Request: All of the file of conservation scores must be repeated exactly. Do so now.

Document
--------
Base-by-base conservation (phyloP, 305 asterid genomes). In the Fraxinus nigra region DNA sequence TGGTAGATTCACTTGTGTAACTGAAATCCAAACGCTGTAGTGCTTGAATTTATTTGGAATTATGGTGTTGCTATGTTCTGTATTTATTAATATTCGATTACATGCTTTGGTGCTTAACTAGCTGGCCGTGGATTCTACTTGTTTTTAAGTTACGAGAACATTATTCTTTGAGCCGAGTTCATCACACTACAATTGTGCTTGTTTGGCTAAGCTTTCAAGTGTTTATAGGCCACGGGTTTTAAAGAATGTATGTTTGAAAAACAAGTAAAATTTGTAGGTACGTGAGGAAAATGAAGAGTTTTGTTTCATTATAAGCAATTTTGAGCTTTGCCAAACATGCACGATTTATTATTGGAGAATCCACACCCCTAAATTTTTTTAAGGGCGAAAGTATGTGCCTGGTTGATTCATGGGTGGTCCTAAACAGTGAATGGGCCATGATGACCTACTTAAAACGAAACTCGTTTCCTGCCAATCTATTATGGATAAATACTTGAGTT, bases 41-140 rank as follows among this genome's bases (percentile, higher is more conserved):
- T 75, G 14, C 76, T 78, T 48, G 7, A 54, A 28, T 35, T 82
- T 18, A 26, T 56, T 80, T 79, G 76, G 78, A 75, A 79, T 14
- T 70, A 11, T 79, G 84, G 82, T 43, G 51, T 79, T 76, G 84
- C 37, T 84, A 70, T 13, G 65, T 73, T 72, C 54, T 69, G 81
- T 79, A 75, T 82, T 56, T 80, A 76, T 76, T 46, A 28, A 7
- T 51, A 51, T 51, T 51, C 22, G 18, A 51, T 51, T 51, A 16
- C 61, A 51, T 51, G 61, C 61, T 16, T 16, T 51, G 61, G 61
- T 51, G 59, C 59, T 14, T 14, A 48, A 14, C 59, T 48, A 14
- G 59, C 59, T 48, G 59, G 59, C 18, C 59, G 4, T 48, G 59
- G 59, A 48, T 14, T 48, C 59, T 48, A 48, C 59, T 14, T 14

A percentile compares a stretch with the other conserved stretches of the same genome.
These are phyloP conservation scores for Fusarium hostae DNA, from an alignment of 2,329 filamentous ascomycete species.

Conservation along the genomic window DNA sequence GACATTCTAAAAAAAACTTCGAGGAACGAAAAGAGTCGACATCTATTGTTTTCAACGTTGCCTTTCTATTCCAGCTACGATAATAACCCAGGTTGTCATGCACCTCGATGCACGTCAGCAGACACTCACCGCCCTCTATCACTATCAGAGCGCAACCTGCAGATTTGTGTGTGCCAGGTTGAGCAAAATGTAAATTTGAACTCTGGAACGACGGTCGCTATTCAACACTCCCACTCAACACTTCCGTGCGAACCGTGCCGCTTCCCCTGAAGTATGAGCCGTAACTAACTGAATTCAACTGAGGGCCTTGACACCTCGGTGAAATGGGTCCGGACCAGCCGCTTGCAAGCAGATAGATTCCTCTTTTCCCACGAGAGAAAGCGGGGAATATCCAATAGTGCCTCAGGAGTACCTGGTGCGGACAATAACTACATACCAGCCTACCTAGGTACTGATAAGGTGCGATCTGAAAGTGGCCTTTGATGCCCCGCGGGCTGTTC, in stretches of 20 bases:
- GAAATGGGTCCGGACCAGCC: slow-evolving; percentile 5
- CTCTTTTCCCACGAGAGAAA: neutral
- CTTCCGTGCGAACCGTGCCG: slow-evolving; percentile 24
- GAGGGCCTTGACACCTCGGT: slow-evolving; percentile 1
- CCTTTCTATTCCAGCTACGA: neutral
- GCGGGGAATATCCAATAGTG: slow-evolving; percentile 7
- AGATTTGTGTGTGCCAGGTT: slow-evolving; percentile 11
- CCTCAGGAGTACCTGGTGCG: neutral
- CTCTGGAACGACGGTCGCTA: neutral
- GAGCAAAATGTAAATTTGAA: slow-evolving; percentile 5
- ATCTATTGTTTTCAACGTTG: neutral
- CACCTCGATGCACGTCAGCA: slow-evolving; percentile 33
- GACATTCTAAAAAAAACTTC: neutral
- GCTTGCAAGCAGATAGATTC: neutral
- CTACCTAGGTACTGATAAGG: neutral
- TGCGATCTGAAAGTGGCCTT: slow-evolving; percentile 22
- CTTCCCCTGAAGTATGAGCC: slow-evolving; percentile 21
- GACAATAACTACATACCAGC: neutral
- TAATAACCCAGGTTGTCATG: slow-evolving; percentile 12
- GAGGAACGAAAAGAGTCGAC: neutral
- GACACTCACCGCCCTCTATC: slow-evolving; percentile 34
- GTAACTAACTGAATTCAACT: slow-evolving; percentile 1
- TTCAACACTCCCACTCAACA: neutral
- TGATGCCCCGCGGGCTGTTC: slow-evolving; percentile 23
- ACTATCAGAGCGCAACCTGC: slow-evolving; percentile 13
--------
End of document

Base-by-base conservation (phyloP, 305 asterid genomes). In the Fraxinus nigra region DNA sequence TGGTAGATTCACTTGTGTAACTGAAATCCAAACGCTGTAGTGCTTGAATTTATTTGGAATTATGGTGTTGCTATGTTCTGTATTTATTAATATTCGATTACATGCTTTGGTGCTTAACTAGCTGGCCGTGGATTCTACTTGTTTTTAAGTTACGAGAACATTATTCTTTGAGCCGAGTTCATCACACTACAATTGTGCTTGTTTGGCTAAGCTTTCAAGTGTTTATAGGCCACGGGTTTTAAAGAATGTATGTTTGAAAAACAAGTAAAATTTGTAGGTACGTGAGGAAAATGAAGAGTTTTGTTTCATTATAAGCAATTTTGAGCTTTGCCAAACATGCACGATTTATTATTGGAGAATCCACACCCCTAAATTTTTTTAAGGGCGAAAGTATGTGCCTGGTTGATTCATGGGTGGTCCTAAACAGTGAATGGGCCATGATGACCTACTTAAAACGAAACTCGTTTCCTGCCAATCTATTATGGATAAATACTTGAGTT, bases 41-140 rank as follows among this genome's bases (percentile, higher is more conserved):
- T 75, G 14, C 76, T 78, T 48, G 7, A 54, A 28, T 35, T 82
- T 18, A 26, T 56, T 80, T 79, G 76, G 78, A 75, A 79, T 14
- T 70, A 11, T 79, G 84, G 82, T 43, G 51, T 79, T 76, G 84
- C 37, T 84, A 70, T 13, G 65, T 73, T 72, C 54, T 69, G 81
- T 79, A 75, T 82, T 56, T 80, A 76, T 76, T 46, A 28, A 7
- T 51, A 51, T 51, T 51, C 22, G 18, A 51, T 51, T 51, A 16
- C 61, A 51, T 51, G 61, C 61, T 16, T 16, T 51, G 61, G 61
- T 51, G 59, C 59, T 14, T 14, A 48, A 14, C 59, T 48, A 14
- G 59, C 59, T 48, G 59, G 59, C 18, C 59, G 4, T 48, G 59
- G 59, A 48, T 14, T 48, C 59, T 48, A 48, C 59, T 14, T 14

A percentile compares a stretch with the other conserved stretches of the same genome.
These are phyloP conservation scores for Fusarium hostae DNA, from an alignment of 2,329 filamentous ascomycete species.

Conservation along the genomic window DNA sequence GACATTCTAAAAAAAACTTCGAGGAACGAAAAGAGTCGACATCTATTGTTTTCAACGTTGCCTTTCTATTCCAGCTACGATAATAACCCAGGTTGTCATGCACCTCGATGCACGTCAGCAGACACTCACCGCCCTCTATCACTATCAGAGCGCAACCTGCAGATTTGTGTGTGCCAGGTTGAGCAAAATGTAAATTTGAACTCTGGAACGACGGTCGCTATTCAACACTCCCACTCAACACTTCCGTGCGAACCGTGCCGCTTCCCCTGAAGTATGAGCCGTAACTAACTGAATTCAACTGAGGGCCTTGACACCTCGGTGAAATGGGTCCGGACCAGCCGCTTGCAAGCAGATAGATTCCTCTTTTCCCACGAGAGAAAGCGGGGAATATCCAATAGTGCCTCAGGAGTACCTGGTGCGGACAATAACTACATACCAGCCTACCTAGGTACTGATAAGGTGCGATCTGAAAGTGGCCTTTGATGCCCCGCGGGCTGTTC, in stretches of 20 bases:
- GAAATGGGTCCGGACCAGCC: slow-evolving; percentile 5
- CTCTTTTCCCACGAGAGAAA: neutral
- CTTCCGTGCGAACCGTGCCG: slow-evolving; percentile 24
- GAGGGCCTTGACACCTCGGT: slow-evolving; percentile 1
- CCTTTCTATTCCAGCTACGA: neutral
- GCGGGGAATATCCAATAGTG: slow-evolving; percentile 7
- AGATTTGTGTGTGCCAGGTT: slow-evolving; percentile 11
- CCTCAGGAGTACCTGGTGCG: neutral
- CTCTGGAACGACGGTCGCTA: neutral
- GAGCAAAATGTAAATTTGAA: slow-evolving; percentile 5
- ATCTATTGTTTTCAACGTTG: neutral
- CACCTCGATGCACGTCAGCA: slow-evolving; percentile 33
- GACATTCTAAAAAAAACTTC: neutral
- GCTTGCAAGCAGATAGATTC: neutral
- CTACCTAGGTACTGATAAGG: neutral
- TGCGATCTGAAAGTGGCCTT: slow-evolving; percentile 22
- CTTCCCCTGAAGTATGAGCC: slow-evolving; percentile 21
- GACAATAACTACATACCAGC: neutral
- TAATAACCCAGGTTGTCATG: slow-evolving; percentile 12
- GAGGAACGAAAAGAGTCGAC: neutral
- GACACTCACCGCCCTCTATC: slow-evolving; percentile 34
- GTAACTAACTGAATTCAACT: slow-evolving; percentile 1
- TTCAACACTCCCACTCAACA: neutral
- TGATGCCCCGCGGGCTGTTC: slow-evolving; percentile 23
- ACTATCAGAGCGCAACCTGC: slow-evolving; percentile 13